Housing: LPAs play their role less and less with the most modest

Posted Sep 22, 2022, 8:51 AMUpdated on Sep 22, 2022 at 2:31 PM

Personalized housing assistance (APL) is a “basic tool” of housing policy. But over time, they have lost their ability to “make low-income households solvent”, notes the Social Union for Housing (USH), in a study published on the occasion of the HLM Congress which is being held this year in Lyon from September 27 to 29.

The APLs – which currently benefit 6.5 million households and 13 million people – are intended to cover part of the rent and rental charges of the beneficiaries. This within the limit of a rent-ceiling depending on the geographical area and the family composition. They vary for example from one territory to another between 243 and 298 euros per month for a single person and between 331 and 406 euros for a single person or a couple with a dependent child.


“They are responsible for bridging the gap between the evolution of rents and that of income. In recent years, rents have risen sharply in private housing. In social housing, rents are regulated but the income of HLM tenants has fallen due to their impoverishment,” summarizes Dominique Hoorens, director of economic and financial studies at the USH, which represents 593 HLM organizations.

At the same time, the APLs did not follow. On the contrary. They suffered from an “assumed decline in public spending”, according to the organization. The reduction of 5 euros per month in APL for all beneficiaries announced in the summer of 2017, at the start of Emmanuel Macron’s first five-year term, and made effective on 1er following October, had in particular aroused an outcry.

In 2018, the State then decided not to revalue the APLs, which it justified by freezing the rents of social housing. In 2019 and 2020, it waived the systematic indexation of the parameters of this aid – in particular the rent-ceiling – on the IRL, the reference rent index – which serves as the basis for their annual review.

Lowered exclusion threshold

As a result, “ceiling rents have increased more slowly than rents in recent years. And more and more tenants find themselves with part of their rent – ​​that above the rent-ceiling – which is no longer covered by the APL”, explains Dominique Hoorens.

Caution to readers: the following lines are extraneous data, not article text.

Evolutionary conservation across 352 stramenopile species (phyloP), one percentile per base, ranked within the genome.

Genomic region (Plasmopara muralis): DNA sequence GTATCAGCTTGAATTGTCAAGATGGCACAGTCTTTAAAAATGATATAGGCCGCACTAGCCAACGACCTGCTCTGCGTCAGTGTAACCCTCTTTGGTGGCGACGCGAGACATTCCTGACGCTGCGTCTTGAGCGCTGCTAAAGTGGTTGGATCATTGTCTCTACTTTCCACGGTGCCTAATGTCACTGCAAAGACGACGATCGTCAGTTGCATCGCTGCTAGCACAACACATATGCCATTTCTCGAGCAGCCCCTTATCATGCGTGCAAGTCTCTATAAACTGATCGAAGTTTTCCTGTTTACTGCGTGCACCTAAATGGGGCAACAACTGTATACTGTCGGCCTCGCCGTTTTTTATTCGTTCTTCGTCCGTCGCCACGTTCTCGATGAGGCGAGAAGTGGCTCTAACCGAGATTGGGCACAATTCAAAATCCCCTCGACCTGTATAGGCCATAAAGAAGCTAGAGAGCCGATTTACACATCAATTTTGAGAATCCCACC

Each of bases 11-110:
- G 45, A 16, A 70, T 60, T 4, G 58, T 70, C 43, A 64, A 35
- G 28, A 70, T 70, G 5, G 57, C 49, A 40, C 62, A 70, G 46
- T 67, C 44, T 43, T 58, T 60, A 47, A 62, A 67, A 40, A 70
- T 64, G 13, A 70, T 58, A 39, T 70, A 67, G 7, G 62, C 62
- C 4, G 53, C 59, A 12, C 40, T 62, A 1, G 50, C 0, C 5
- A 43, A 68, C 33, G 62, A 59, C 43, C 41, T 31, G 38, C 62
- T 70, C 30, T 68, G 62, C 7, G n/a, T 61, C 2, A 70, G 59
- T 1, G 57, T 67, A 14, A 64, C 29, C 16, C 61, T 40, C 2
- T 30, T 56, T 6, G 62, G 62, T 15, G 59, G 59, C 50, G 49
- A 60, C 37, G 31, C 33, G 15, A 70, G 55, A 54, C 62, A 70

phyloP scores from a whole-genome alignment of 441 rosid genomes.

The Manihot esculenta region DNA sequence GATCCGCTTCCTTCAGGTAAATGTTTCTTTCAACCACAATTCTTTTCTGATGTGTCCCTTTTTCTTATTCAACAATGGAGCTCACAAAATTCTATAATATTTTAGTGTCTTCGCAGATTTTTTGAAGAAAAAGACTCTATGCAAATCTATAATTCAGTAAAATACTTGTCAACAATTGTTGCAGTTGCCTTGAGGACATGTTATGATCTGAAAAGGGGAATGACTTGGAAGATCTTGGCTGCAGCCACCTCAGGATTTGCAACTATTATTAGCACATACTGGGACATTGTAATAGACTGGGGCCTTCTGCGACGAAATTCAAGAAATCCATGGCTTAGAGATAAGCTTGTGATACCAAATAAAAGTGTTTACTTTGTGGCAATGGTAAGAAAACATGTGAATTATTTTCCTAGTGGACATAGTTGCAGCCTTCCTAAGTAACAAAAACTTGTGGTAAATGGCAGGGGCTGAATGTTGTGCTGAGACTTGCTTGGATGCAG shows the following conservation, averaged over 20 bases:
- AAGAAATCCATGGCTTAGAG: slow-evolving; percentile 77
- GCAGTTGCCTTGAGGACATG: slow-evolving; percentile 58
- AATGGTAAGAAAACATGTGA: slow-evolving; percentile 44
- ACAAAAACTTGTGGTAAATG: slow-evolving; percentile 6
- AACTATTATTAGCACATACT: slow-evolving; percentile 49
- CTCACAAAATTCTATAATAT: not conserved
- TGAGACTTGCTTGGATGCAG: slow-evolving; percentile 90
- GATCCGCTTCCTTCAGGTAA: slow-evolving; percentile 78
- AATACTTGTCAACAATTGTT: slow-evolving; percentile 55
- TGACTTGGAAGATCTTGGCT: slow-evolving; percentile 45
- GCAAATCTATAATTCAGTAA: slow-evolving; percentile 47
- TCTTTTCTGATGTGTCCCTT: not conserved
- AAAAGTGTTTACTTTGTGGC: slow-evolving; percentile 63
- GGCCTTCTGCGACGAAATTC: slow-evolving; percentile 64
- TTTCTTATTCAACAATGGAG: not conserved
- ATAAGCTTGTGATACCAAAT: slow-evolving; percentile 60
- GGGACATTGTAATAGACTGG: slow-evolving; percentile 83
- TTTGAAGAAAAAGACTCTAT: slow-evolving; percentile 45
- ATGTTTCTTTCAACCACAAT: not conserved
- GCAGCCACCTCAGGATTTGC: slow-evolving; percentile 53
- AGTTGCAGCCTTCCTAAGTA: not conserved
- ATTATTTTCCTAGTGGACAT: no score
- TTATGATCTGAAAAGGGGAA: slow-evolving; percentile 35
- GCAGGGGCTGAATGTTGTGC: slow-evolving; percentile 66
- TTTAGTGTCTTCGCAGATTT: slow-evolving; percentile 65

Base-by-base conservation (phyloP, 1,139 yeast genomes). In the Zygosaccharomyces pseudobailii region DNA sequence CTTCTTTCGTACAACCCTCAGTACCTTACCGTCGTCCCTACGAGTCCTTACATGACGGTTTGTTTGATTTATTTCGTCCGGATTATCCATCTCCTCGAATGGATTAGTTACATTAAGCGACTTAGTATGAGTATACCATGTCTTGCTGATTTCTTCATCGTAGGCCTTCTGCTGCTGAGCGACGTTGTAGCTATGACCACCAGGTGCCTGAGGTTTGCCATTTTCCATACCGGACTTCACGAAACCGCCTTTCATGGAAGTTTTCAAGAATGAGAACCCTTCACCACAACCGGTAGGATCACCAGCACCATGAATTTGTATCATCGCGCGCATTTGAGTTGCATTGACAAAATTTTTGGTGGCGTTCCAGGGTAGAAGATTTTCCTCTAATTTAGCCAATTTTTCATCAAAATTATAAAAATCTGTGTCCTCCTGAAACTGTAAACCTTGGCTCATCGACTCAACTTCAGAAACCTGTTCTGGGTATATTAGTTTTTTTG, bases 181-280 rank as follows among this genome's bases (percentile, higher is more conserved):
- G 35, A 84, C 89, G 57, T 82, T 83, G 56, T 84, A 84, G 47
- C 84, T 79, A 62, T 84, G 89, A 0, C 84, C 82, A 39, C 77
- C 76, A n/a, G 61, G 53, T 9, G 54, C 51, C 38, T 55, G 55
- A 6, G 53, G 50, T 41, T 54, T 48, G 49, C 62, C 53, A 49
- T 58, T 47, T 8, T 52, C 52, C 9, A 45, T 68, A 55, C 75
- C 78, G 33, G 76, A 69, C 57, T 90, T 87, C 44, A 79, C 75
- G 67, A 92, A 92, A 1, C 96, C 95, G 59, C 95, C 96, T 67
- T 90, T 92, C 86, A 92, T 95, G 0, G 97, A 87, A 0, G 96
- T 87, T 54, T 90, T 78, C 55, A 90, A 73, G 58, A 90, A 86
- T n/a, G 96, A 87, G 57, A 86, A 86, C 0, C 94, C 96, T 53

Today, more than 60% of HLM tenants have a rent that exceeds the ceiling rent of the APL scale. To be compared to 40% in the 2000s. This rate rises to 92% for tenants in the private sector.

Changes in parameters have also led to a lowering of the APL exclusion threshold. It is currently between 1,150 and 1,270 euros of net income for a single person. Thus, “a single person at the SMIC no longer affects the APL”, notes Marianne Louis, the director general of the USH.

Protection of households and landlords

In a context where inflation appears to be strong and lasting, the USH is calling for a new revaluation of the APL – in addition to that of 3.5% decided this summer. With a particular effort with regard to the fixed charges which includes energy expenditure in full explosion. “It is indeed the universal right to access and to remain in housing which is at stake here”, underlines the president of the USH, Emmanuelle Cosse.

In passing, she recalls her opposition to the integration of APLs into a universal activity income – as mentioned by the government. “If we share the objectives of simplification and the fight against the non-use of rights, we reaffirm that this aid is and must continue to be directed towards housing”, she indicates.

For HLM tenants, the APLs are paid directly to the social landlord. This protects the household, ensures the USH, but also the social landlord, which reduces the risk of ending up with unpaid rent at the end of the month.

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